My idea is that characters would not use fantastical abilities per-se, but would re-purpose abilities from real-life to fit their class. For example, the thief wouldn't use lockpicks, but a screwdriver to either unlock a door (like you can do with a lot of door that are inside houses), unscrew the lock from the door, or just jam it in and force the lock open (:oP I did all of these things when I was a kid, although I used a bottle opener for forcing a lock). The other classes would follow suit, so the mage would use firecrackers and explosive pellets (think "Happo-Fire Burst" from Ranma ½), the cleric would use neosporin (lol, I'm extremely open to suggestions on this class), and the fighter would use football maneuvers to block incoming hits. There can even be class trainers specific to these types of ideas, e.g. the fighter would train with a football coach (I was going to say Scott Tenorman's dad since he's supposed to be a former Denver Bronco, but Cartman turned him into chili so it'd have to be someone else) and the magic-user would take chemistry classes to make bigger explosions.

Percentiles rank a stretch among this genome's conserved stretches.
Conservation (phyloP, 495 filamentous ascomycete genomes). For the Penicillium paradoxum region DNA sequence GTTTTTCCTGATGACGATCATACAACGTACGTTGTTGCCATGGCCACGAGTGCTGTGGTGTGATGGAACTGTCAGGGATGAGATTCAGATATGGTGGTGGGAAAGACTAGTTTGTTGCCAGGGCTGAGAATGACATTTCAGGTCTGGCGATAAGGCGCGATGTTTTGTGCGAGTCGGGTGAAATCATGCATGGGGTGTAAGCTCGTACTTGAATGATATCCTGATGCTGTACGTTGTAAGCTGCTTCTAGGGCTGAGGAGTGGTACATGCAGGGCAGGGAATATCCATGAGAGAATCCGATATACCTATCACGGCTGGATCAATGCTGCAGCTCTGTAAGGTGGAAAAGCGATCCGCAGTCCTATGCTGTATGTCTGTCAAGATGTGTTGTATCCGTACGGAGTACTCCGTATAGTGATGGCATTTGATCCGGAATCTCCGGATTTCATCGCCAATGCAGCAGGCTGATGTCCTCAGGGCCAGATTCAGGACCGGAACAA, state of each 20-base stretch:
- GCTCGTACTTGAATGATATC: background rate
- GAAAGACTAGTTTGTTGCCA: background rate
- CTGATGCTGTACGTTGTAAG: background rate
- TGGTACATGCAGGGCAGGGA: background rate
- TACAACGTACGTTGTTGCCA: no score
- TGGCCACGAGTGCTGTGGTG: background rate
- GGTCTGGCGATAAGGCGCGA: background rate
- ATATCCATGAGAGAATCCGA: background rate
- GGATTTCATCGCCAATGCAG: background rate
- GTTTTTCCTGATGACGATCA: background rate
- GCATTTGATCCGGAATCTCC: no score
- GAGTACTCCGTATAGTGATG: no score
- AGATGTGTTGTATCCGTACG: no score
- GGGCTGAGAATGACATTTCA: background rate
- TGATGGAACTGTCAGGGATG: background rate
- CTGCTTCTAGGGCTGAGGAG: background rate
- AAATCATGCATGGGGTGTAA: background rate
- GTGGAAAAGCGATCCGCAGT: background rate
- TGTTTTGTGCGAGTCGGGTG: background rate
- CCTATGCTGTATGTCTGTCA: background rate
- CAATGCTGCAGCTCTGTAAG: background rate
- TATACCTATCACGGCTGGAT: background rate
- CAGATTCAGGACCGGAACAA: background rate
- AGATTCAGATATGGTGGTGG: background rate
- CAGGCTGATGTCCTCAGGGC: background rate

While not as hilarious as my previous idea, I think this one has definite potential for role-playing.

Edited by Influx27
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Parker got it good here.

I warmed up to silent protagonists since I realized they managed to convey a much better image of the hero i want to play. When the hero is voiced, you have to go along with what he's saying, how he's acting. With a silent hero, you choose how he behaves and what his personality is. It's way better for roleplay and it permitted to get attached much more easily to my characters in KOTOR2 or NWN2 while I couldn't bring myself to care during Mass Effect or The Witcher.

The only game that managed to bring us a talking protagonist while still giving us the possibility to choose his behavior was Alpha Protocol but it required a ton of work. Deus Ex: Human Revolution also worked fine but not always, with the hero sometimes spouting lines you didn't want him to.